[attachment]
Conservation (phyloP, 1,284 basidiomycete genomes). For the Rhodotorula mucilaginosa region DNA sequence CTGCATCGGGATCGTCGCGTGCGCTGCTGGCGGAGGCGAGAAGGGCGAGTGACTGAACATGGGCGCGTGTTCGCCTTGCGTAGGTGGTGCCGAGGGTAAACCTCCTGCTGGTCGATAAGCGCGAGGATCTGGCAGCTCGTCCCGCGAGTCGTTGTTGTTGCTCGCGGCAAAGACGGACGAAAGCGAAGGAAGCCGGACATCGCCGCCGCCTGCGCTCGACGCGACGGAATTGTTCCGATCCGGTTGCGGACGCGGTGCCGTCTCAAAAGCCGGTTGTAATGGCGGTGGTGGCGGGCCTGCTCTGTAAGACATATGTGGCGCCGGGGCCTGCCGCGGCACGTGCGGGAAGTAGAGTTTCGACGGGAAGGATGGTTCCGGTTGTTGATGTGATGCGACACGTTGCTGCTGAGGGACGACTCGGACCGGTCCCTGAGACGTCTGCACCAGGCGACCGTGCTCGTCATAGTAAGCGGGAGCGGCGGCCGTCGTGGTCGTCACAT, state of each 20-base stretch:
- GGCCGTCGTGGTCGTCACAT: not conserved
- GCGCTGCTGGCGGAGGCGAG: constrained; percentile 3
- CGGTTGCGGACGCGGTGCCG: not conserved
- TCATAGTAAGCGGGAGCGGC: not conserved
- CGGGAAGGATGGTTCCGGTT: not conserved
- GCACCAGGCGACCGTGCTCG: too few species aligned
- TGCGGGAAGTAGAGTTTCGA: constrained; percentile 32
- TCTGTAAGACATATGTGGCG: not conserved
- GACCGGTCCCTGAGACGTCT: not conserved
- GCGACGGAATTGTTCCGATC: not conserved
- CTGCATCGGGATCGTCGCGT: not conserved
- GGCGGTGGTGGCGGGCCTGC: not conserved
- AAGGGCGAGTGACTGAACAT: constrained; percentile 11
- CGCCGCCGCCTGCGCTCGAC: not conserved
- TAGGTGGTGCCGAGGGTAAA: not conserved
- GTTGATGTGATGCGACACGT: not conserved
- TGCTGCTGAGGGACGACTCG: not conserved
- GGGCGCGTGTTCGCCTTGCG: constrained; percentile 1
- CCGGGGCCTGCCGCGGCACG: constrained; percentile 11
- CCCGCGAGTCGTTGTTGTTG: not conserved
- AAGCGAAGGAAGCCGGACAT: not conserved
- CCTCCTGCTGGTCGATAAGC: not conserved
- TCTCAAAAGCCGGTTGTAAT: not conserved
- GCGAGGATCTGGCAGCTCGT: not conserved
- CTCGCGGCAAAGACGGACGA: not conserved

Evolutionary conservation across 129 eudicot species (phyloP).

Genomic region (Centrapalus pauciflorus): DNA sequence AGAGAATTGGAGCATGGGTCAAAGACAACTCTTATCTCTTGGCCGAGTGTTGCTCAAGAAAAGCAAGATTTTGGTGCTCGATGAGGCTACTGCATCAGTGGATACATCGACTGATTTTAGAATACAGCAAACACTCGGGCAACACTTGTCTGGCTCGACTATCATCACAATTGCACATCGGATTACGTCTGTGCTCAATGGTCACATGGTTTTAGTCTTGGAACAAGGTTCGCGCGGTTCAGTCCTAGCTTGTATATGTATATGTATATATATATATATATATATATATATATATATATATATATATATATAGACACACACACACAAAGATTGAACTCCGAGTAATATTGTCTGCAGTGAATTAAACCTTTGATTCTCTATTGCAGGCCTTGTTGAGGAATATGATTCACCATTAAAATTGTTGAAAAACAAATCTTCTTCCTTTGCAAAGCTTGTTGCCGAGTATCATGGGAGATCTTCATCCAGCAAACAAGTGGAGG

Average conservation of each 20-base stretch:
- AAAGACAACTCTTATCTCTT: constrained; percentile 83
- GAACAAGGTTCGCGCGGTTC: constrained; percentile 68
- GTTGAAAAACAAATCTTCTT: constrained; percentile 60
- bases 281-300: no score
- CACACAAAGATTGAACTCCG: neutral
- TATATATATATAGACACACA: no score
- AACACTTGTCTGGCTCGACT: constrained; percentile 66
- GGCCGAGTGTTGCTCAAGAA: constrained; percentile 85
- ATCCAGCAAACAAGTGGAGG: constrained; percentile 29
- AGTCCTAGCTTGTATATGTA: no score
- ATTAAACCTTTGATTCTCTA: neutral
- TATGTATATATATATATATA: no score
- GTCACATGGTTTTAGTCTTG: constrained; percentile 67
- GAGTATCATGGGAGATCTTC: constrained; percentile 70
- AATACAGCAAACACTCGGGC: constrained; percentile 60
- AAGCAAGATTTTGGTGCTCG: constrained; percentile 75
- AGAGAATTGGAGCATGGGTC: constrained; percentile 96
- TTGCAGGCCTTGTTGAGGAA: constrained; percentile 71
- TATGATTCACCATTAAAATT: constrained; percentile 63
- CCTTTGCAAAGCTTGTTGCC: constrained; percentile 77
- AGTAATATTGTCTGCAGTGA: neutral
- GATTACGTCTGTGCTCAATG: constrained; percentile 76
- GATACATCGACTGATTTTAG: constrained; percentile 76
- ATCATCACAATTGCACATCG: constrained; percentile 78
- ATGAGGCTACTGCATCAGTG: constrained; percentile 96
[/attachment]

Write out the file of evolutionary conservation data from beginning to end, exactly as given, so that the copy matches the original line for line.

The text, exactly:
Conservation (phyloP, 1,284 basidiomycete genomes). For the Rhodotorula mucilaginosa region DNA sequence CTGCATCGGGATCGTCGCGTGCGCTGCTGGCGGAGGCGAGAAGGGCGAGTGACTGAACATGGGCGCGTGTTCGCCTTGCGTAGGTGGTGCCGAGGGTAAACCTCCTGCTGGTCGATAAGCGCGAGGATCTGGCAGCTCGTCCCGCGAGTCGTTGTTGTTGCTCGCGGCAAAGACGGACGAAAGCGAAGGAAGCCGGACATCGCCGCCGCCTGCGCTCGACGCGACGGAATTGTTCCGATCCGGTTGCGGACGCGGTGCCGTCTCAAAAGCCGGTTGTAATGGCGGTGGTGGCGGGCCTGCTCTGTAAGACATATGTGGCGCCGGGGCCTGCCGCGGCACGTGCGGGAAGTAGAGTTTCGACGGGAAGGATGGTTCCGGTTGTTGATGTGATGCGACACGTTGCTGCTGAGGGACGACTCGGACCGGTCCCTGAGACGTCTGCACCAGGCGACCGTGCTCGTCATAGTAAGCGGGAGCGGCGGCCGTCGTGGTCGTCACAT, state of each 20-base stretch:
- GGCCGTCGTGGTCGTCACAT: not conserved
- GCGCTGCTGGCGGAGGCGAG: constrained; percentile 3
- CGGTTGCGGACGCGGTGCCG: not conserved
- TCATAGTAAGCGGGAGCGGC: not conserved
- CGGGAAGGATGGTTCCGGTT: not conserved
- GCACCAGGCGACCGTGCTCG: too few species aligned
- TGCGGGAAGTAGAGTTTCGA: constrained; percentile 32
- TCTGTAAGACATATGTGGCG: not conserved
- GACCGGTCCCTGAGACGTCT: not conserved
- GCGACGGAATTGTTCCGATC: not conserved
- CTGCATCGGGATCGTCGCGT: not conserved
- GGCGGTGGTGGCGGGCCTGC: not conserved
- AAGGGCGAGTGACTGAACAT: constrained; percentile 11
- CGCCGCCGCCTGCGCTCGAC: not conserved
- TAGGTGGTGCCGAGGGTAAA: not conserved
- GTTGATGTGATGCGACACGT: not conserved
- TGCTGCTGAGGGACGACTCG: not conserved
- GGGCGCGTGTTCGCCTTGCG: constrained; percentile 1
- CCGGGGCCTGCCGCGGCACG: constrained; percentile 11
- CCCGCGAGTCGTTGTTGTTG: not conserved
- AAGCGAAGGAAGCCGGACAT: not conserved
- CCTCCTGCTGGTCGATAAGC: not conserved
- TCTCAAAAGCCGGTTGTAAT: not conserved
- GCGAGGATCTGGCAGCTCGT: not conserved
- CTCGCGGCAAAGACGGACGA: not conserved

Evolutionary conservation across 129 eudicot species (phyloP).

Genomic region (Centrapalus pauciflorus): DNA sequence AGAGAATTGGAGCATGGGTCAAAGACAACTCTTATCTCTTGGCCGAGTGTTGCTCAAGAAAAGCAAGATTTTGGTGCTCGATGAGGCTACTGCATCAGTGGATACATCGACTGATTTTAGAATACAGCAAACACTCGGGCAACACTTGTCTGGCTCGACTATCATCACAATTGCACATCGGATTACGTCTGTGCTCAATGGTCACATGGTTTTAGTCTTGGAACAAGGTTCGCGCGGTTCAGTCCTAGCTTGTATATGTATATGTATATATATATATATATATATATATATATATATATATATATATATATAGACACACACACACAAAGATTGAACTCCGAGTAATATTGTCTGCAGTGAATTAAACCTTTGATTCTCTATTGCAGGCCTTGTTGAGGAATATGATTCACCATTAAAATTGTTGAAAAACAAATCTTCTTCCTTTGCAAAGCTTGTTGCCGAGTATCATGGGAGATCTTCATCCAGCAAACAAGTGGAGG

Average conservation of each 20-base stretch:
- AAAGACAACTCTTATCTCTT: constrained; percentile 83
- GAACAAGGTTCGCGCGGTTC: constrained; percentile 68
- GTTGAAAAACAAATCTTCTT: constrained; percentile 60
- bases 281-300: no score
- CACACAAAGATTGAACTCCG: neutral
- TATATATATATAGACACACA: no score
- AACACTTGTCTGGCTCGACT: constrained; percentile 66
- GGCCGAGTGTTGCTCAAGAA: constrained; percentile 85
- ATCCAGCAAACAAGTGGAGG: constrained; percentile 29
- AGTCCTAGCTTGTATATGTA: no score
- ATTAAACCTTTGATTCTCTA: neutral
- TATGTATATATATATATATA: no score
- GTCACATGGTTTTAGTCTTG: constrained; percentile 67
- GAGTATCATGGGAGATCTTC: constrained; percentile 70
- AATACAGCAAACACTCGGGC: constrained; percentile 60
- AAGCAAGATTTTGGTGCTCG: constrained; percentile 75
- AGAGAATTGGAGCATGGGTC: constrained; percentile 96
- TTGCAGGCCTTGTTGAGGAA: constrained; percentile 71
- TATGATTCACCATTAAAATT: constrained; percentile 63
- CCTTTGCAAAGCTTGTTGCC: constrained; percentile 77
- AGTAATATTGTCTGCAGTGA: neutral
- GATTACGTCTGTGCTCAATG: constrained; percentile 76
- GATACATCGACTGATTTTAG: constrained; percentile 76
- ATCATCACAATTGCACATCG: constrained; percentile 78
- ATGAGGCTACTGCATCAGTG: constrained; percentile 96